Join us to complete phase 1 of National Geographic's free Educator Certification Program. Explore our Learning Framework with resources that will fit into your planned curriculum. Then complete Phases 2 & 3 online that integrate relevant resources into your lessons and receive special access to our resources and online community. 

Investigating the Greater Yellowstone Ecosystem
4:00 PM - 4:50 PM, Skyview High School: Room 230
Presented by: Crystal Alegria & Bonnie Smith
Project Archaeology: Investigating Yellowstone is a 3rd through 5th inquiry-based curriculum examining the Great Yellowstone Ecosystem (GYE) through the lens of an archaeologist. Students learn we are all part of the ecosystem around us and that the GYE has unique ecosystems at different elevations. They use scientific inquiry (observation, inference, evidence, classification, and context) to observe food remains and use the evidence to answer questions about the environment. Students then apply their knowledge of scientific inquiry to real archaeological sites from the GYE! Students also learn about the many American Indian tribes connected to the GYE and examine a map of American Indian trail systems in the GYE. 

Friday, October 19, 2018

Indian enough to be a token, too Indian to teach
12:00 PM - 12:50 PM, Skyview High School: Room 225
Presented by: Donelle Williams & Terry Bradley & Scott Flatlip & Tiana Vargas
This presentation focuses on how Native students experience tokenism in the classroom throughout their p-20 education where they are Indian enough to provide the stereotypical “Rez life” perspective but as Native pre-service teachers they are met with opposition when designing their IEFA curricula at MSU. 

National Geographic’s Geo-Inquiry Process in Action! 
12:00 PM - 1:50 PM, Skyview High School: Room 221
Presented by: Chris Hines & Chris Hines
National Geographic invites you to empower students to think like explorers. Join us for a hands-on session to learn how The Geo-Inquiry Process connects students to real-world questions, phenomena and National Geographic explorers in the field.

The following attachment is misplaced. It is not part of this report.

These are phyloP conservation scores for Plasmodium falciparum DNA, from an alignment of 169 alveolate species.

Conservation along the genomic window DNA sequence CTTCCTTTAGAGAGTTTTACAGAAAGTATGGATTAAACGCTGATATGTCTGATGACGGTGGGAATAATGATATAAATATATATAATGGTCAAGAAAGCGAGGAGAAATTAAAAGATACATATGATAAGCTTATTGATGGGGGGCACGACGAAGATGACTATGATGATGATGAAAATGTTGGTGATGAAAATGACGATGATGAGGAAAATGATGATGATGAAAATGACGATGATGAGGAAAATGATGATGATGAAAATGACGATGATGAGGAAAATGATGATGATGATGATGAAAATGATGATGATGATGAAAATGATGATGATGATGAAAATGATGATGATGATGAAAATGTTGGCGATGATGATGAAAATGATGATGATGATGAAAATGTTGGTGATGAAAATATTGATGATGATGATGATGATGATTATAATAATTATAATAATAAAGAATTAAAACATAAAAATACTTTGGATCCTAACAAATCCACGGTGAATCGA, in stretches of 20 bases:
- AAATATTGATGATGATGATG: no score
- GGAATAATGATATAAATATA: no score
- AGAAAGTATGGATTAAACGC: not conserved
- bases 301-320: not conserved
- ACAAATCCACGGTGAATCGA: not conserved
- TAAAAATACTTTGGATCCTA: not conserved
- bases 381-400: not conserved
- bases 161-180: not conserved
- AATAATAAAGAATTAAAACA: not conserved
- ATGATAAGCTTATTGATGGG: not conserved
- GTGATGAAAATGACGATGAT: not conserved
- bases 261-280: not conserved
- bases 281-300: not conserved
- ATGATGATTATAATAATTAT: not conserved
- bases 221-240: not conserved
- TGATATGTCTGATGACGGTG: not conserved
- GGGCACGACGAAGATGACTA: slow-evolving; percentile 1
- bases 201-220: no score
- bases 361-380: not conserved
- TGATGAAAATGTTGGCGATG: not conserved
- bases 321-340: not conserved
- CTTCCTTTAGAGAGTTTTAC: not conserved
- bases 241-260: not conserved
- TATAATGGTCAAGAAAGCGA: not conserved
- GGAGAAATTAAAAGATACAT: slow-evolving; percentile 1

Teaching Montana Indian Poetry with "Birthright: Born to Poetry"
12:00 PM - 12:50 PM, Skyview High School: Room 210
Presented by: Carol Hearron & Shay Witt
Through oral readings, discussion questions, and internet resources, participants will practice using Dottie Susag's "Birthright: Born to Poetry" lessons to deepen their students' appreciation of home cultures and landscapes.These lessons will help any secondary teacher easily incorporate IEFA into English or social studies classes.

Use Tech to Teach Tribal Sovereignty 
12:00 PM - 1:50 PM, Skyview High School: Room 215
Presented by: Lisa Borgstrom
Learn tech tools for teaching of critical literacy and writing on the topic of Montana tribal sovereignty. Meet writing and reading standards in all K-8 subjects and experience a variety of tech formative assessment tools. Teachers create an action plan to implementing sources of College, Career, Community Writing Program.

Connected to Nature: IEFA and Outdoor Education
1:00 PM - 1:50 PM, Skyview High School: Room 239
Presented by: Carolyn Sevier
Relationship with place is a critical layer of the cultural landscape of Montana's native peoples. Spending time outdoors as part of the school day helps to provide important context for IEFA content, in addition to providing other research-proven benefits of nature-connected education.

Bringing History Alive for Children!
2:00 PM - 2:50 PM, Skyview High School: Room 103
Presented by: Jodi Delaney
How do you teach history to students who have little to no background knowledge? Use your greatest ally: the imaginations of children. Hands-on sensorial experiences help students understand, appreciate, and enjoy the complexities of history by bringing the past to life while developing the skills for Common Core. 

The Landscapes of Savage: How Schools Can Publish & Celebrate
2:00 PM - 2:50 PM, Skyview High School: Room 215

Presented by: Allison Wynhoff Olsen & Alan Hoffmann & Amber Henwood & Cassandra Moos
Four teachers across grade levels and content areas in the Savage School District led a school-wide initiative, culminating in the publication of Landscapes of Savage: a book about the community written wholly by K-12 Savage students. This presentation provides the structural and curricular approaches used to write this book. 

The Lewis and Clark Track, presented by Armand Lohof

Armand Lohof is presenting six different sessions on Lewis and Clark, so I thought it made sense to group them all together.


Sacagawea: Who was she?
8:00 AM - 8:50 AM, Skyview High School: Room 108

"What if" Lewis on the Marias
2:00 PM - 2:50 PM, Skyview High School: Room 108

"What if": Clark on the Yellowstone
3:00 PM - 3:50 PM, Skyview High School: Room 108

Capt. Lewis and the Marias
9:00 AM - 9:50 AM, Skyview High School: Room 108

Clark's Yellowstone exploration, Skyview High School: Room 108
10:00 AM - 10:50 AM

Visit Pompey’s Pillar
2:00 PM - 3:50 PM, meet at Pompey’s Pillar at 1:30—travel on your own.